“It was clearer to Gerrard Winstanley [1609-1676] than to most radicals,” Hill said, “that the state and its legal institutions existed in order to hold the lower classes in place.” But the “Ranters were said to hold that the Bible ‘hath been the cause of all our misery and divisions...of all the blood that hath been shed in the world’.” So Winstanley was definitely in radical company. Attitudes such as “Rejection of church marriage by Clarkson, Winstanley, Ranters, Quakers, was in one sense a traditional lower-class attitude...But the Ranters, by rejecting sin, proclaiming free love and raising the matter as one for public discussion, went further.” And in a complete rejection of the British imperialism that became so familiar that it seemed inevitable in the nineteenth century, “some radicals denied the civilizing mission of white Anglo-Saxon protestants.” But as popular as these ideas might have been on the street, “in the 1650s Oliver Cromwell was trying to use an aggressive imperialist foreign policy as a means of reconciling royalists to his rule, not unsuccessfully.” The state was still doing what Winstanley had recognized was its job.

Hill said the severity of the official crackdown on common people after the restoration was illustrated by the fact that “the game laws were made...ferocious against all but the well-to-do: after 1671 gamekeepers had the right to search houses and confiscate weapons.” Hill reminded, “The Revolution began with Oliver Cromwell leading fenmen in revolt against court drainage schemes; its crucial turning point was the defeat of the Leveller regiments at Burford, which was immediately followed by an act for draining the fens, and it ended with the rout of the commoners and craftsmen of the south-western counties in the bogs of Sedgemoor.”

“For a short time” during this revolutionary break, Hill concluded, “ordinary people were freer from the authority of church and social superiors than they had ever been before, or were for a long time to be again.” Although they never had control of the revolution, radicals effectively used the unprecedented freedom of the press that existed briefly during the 1640s and 1650s. They “criticized the existing educational structure, especially the universities, and proposed a vast expansion of educational opportunity. They discussed the relation of the sexes, and questioned parts of the protestant ethic.” But they also frightened the aristocrats who who were steadily regaining control of society from the military. Parliament decided that “Ignorance, and admiration arising from ignorance, are the parents of civil devotion and obedience” (quoting Clement Walker in 1649). M.P. Luke Robinson (1610-1669) agreed, saying “I would not have a people know their own strength.”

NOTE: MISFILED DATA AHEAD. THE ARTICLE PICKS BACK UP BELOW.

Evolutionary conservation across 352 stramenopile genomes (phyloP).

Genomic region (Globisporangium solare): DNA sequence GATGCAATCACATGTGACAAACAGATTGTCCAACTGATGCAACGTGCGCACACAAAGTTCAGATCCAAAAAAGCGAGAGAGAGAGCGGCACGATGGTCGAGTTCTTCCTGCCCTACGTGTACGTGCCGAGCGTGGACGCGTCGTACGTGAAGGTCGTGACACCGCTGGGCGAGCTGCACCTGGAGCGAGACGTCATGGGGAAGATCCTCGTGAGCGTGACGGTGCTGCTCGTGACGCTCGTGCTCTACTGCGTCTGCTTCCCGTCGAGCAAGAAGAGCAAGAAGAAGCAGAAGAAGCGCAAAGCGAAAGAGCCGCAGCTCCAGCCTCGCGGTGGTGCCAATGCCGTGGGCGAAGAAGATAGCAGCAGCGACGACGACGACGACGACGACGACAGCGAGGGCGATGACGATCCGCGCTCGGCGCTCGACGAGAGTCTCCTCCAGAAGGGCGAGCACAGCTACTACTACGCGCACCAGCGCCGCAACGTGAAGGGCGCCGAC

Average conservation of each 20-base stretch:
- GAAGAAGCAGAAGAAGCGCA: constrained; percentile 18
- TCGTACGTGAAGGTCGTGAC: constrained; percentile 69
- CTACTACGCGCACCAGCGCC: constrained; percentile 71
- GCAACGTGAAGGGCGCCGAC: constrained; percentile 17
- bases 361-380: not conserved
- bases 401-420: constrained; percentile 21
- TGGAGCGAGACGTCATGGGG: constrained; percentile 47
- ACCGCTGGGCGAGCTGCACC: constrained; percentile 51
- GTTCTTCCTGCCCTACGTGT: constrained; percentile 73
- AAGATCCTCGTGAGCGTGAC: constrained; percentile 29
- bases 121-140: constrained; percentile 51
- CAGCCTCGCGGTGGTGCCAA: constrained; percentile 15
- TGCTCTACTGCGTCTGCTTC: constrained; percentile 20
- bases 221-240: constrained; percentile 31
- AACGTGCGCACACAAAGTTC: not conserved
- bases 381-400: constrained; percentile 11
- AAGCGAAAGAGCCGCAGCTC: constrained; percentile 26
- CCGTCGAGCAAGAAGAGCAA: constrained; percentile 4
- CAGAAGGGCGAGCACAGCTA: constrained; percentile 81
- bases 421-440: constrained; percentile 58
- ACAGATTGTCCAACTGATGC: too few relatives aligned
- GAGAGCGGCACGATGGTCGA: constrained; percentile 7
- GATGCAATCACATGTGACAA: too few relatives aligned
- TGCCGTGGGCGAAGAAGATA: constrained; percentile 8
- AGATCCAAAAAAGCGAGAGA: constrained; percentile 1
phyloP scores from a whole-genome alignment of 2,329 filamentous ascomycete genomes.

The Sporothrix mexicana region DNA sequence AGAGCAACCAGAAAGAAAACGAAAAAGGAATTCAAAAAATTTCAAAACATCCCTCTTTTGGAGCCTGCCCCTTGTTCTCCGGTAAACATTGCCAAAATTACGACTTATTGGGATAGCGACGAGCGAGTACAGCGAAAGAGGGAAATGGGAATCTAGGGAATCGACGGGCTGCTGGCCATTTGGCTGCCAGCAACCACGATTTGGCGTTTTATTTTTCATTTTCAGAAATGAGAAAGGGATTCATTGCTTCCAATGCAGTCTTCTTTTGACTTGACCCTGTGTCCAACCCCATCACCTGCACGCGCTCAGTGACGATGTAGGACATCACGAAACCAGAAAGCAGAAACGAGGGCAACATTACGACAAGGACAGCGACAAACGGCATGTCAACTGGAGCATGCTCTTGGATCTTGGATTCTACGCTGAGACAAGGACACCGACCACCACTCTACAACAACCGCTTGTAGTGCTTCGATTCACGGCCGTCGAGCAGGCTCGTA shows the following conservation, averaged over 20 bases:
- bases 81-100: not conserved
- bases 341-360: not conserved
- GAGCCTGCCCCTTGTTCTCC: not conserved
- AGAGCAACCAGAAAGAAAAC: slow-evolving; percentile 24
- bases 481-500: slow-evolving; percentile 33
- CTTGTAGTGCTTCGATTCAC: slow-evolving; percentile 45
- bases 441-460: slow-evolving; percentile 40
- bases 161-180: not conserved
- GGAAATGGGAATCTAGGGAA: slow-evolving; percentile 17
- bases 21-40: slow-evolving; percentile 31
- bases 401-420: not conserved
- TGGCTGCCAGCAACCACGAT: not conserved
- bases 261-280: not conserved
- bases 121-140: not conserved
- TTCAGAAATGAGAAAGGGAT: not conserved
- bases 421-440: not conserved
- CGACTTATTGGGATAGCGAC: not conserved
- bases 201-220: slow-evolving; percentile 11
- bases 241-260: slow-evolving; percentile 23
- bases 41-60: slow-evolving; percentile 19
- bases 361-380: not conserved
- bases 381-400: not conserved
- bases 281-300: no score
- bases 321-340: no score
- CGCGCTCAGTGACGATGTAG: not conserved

“The radicals were so effectively silenced,” Hill said, “that we do not know whether many held out in isolation with Milton. We do not even know about Winstanley,” who historians generally believe became a moderate Quaker in his old age. By Sir Isaac Newton’s time, “the opinion formers of this society censored themselves. Nothing got into print which frightened the men of property.” Although he admitted that like natural philosophers they believed in the gradual evolution of knowledge and relied on experience rather than received truth, Hill said “the tragedy of the radicals was that they were never able to arrive at political unity during the Revolution: their principles were too absolutely held to be anything but divisive.” Perhaps this was a little harsh. They had all been brought up in a world of absolutes; the new “empirical” approach would take a couple of generations to settle in. Although the Quakers did not want to overturn the world, they did want “life to be lived better, more honestly.” They achieved some of that and carried the ideals forward even when they didn’t live up to them. Milton and Bunyan also carried some of the spirit forward. “We need not bother too much about being able to trace a continuous pedigree for these ideas,” Hill concluded. “They are the ideas of the underground, surviving, if at all, verbally: they leave little trace.” And the authors were not true radicals. “Milton had intellectual affinities with the radicals but was set apart from them by his patrician assumptions, [while] Bunyan shared the social and political attitudes of the radicals but not their theology.” So perhaps it shouldn’t come as a surprise that some of these ideas resurfaced two generations later in Benjamin Franklin, who read
Pilgrim’s Progress as a boy in Boston, before running away to Quaker Philadelphia to become a printer. It was not the end of the story Hill perhaps had in mind, but it’s not a bad end.